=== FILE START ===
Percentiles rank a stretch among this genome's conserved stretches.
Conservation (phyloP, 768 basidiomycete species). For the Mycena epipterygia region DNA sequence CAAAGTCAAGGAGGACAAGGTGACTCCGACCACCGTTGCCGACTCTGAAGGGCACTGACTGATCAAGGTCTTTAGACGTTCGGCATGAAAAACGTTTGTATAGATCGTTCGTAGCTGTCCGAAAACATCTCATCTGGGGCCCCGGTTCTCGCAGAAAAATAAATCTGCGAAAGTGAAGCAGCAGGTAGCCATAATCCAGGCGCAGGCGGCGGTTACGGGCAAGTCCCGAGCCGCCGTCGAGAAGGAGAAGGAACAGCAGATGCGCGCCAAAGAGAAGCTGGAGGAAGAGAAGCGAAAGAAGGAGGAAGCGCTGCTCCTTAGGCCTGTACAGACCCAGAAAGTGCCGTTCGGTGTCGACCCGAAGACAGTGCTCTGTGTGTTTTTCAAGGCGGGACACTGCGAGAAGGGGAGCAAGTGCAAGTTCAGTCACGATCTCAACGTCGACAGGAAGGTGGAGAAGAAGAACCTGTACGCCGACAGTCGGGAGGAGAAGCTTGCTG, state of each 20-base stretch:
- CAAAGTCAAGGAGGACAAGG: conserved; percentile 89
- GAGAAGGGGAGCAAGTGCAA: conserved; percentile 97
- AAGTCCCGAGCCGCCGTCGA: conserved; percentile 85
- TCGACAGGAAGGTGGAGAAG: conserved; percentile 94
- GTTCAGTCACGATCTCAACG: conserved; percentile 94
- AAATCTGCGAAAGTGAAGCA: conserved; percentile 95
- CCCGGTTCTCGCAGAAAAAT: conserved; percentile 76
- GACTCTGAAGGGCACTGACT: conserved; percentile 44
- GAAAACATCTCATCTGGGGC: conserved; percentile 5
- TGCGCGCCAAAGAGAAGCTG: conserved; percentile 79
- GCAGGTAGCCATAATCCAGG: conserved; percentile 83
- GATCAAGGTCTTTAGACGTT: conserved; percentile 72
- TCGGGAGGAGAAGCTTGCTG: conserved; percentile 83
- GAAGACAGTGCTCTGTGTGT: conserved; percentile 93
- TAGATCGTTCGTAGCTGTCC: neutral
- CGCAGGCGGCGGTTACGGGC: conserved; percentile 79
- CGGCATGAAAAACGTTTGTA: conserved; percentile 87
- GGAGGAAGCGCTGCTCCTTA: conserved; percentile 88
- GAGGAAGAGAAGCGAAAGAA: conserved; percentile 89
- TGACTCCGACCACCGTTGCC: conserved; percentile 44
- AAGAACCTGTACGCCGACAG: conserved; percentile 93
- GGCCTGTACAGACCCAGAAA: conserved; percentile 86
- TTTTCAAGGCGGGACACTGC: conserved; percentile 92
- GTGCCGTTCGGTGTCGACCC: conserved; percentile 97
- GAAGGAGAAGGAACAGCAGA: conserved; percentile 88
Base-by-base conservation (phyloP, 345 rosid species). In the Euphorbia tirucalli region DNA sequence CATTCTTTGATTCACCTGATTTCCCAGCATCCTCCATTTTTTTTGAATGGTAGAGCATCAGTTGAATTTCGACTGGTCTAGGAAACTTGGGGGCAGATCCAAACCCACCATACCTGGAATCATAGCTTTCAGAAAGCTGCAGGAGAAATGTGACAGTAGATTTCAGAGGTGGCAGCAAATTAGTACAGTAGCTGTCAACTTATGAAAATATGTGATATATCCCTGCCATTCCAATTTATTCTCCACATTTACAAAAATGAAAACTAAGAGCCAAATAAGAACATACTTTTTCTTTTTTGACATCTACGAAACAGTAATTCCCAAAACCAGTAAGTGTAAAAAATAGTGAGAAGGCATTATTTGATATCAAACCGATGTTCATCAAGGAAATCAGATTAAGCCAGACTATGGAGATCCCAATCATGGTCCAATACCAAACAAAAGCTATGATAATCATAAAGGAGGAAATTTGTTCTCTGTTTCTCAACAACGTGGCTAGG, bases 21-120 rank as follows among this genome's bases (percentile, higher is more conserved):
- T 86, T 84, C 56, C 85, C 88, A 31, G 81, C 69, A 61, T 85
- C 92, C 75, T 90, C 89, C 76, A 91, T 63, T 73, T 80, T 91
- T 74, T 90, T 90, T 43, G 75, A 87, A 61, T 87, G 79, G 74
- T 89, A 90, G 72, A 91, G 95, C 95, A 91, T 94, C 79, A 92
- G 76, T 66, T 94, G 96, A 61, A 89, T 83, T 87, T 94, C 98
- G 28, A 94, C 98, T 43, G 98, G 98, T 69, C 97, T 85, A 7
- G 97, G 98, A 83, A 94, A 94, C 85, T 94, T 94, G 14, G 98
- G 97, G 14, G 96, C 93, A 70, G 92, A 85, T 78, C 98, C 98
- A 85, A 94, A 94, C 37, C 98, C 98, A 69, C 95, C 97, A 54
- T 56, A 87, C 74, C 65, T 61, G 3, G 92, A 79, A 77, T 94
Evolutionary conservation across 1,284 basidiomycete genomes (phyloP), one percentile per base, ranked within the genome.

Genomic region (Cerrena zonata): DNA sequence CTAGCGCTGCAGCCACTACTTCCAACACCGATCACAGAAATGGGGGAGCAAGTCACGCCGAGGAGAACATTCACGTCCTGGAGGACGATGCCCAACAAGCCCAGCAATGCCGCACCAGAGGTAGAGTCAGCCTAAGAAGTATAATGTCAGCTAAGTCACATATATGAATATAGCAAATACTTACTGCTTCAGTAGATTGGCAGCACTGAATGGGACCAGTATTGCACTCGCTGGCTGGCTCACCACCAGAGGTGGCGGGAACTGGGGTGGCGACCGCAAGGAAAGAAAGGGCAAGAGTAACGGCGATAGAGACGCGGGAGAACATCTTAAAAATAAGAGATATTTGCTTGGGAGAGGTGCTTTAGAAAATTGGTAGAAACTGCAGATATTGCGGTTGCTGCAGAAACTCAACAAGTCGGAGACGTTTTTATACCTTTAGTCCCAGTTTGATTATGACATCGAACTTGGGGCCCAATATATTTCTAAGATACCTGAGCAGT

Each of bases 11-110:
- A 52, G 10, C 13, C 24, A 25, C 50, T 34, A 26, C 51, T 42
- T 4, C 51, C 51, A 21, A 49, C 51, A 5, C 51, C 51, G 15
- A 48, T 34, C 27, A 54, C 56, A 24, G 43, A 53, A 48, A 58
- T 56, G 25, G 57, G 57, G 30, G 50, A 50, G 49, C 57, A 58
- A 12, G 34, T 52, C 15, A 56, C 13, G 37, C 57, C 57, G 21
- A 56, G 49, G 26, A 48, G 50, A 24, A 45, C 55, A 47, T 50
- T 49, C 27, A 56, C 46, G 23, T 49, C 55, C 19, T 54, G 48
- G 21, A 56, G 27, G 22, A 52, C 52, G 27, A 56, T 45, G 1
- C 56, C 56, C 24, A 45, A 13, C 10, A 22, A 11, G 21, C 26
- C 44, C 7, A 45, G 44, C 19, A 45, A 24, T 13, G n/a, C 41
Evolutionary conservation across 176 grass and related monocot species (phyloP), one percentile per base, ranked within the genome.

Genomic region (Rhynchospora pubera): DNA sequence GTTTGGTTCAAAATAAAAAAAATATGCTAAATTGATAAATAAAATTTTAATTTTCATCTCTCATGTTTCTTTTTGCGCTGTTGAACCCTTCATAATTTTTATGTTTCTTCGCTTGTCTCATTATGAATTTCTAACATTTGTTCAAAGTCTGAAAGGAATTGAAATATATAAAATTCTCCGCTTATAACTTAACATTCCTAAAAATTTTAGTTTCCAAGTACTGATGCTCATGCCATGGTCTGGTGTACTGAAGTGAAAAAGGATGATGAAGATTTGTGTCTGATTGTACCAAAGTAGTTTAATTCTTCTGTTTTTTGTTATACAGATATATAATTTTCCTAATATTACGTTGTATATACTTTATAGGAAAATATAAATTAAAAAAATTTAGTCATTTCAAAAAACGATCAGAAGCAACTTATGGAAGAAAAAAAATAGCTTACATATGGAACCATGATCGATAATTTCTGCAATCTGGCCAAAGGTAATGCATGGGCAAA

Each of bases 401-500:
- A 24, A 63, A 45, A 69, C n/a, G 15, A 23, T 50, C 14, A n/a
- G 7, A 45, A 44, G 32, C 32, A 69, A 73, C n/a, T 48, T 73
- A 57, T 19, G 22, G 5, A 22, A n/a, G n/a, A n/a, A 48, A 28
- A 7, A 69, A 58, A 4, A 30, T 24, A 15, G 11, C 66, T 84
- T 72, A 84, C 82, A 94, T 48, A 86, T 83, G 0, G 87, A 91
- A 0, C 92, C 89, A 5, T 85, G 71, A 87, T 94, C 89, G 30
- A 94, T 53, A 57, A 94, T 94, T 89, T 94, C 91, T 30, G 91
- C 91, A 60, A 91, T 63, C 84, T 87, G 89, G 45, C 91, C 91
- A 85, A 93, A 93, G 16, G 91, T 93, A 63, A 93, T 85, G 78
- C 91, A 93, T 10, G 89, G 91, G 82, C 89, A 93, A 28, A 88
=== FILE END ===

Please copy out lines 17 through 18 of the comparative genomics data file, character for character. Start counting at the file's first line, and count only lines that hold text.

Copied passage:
- TAGATCGTTCGTAGCTGTCC: neutral
- CGCAGGCGGCGGTTACGGGC: conserved; percentile 79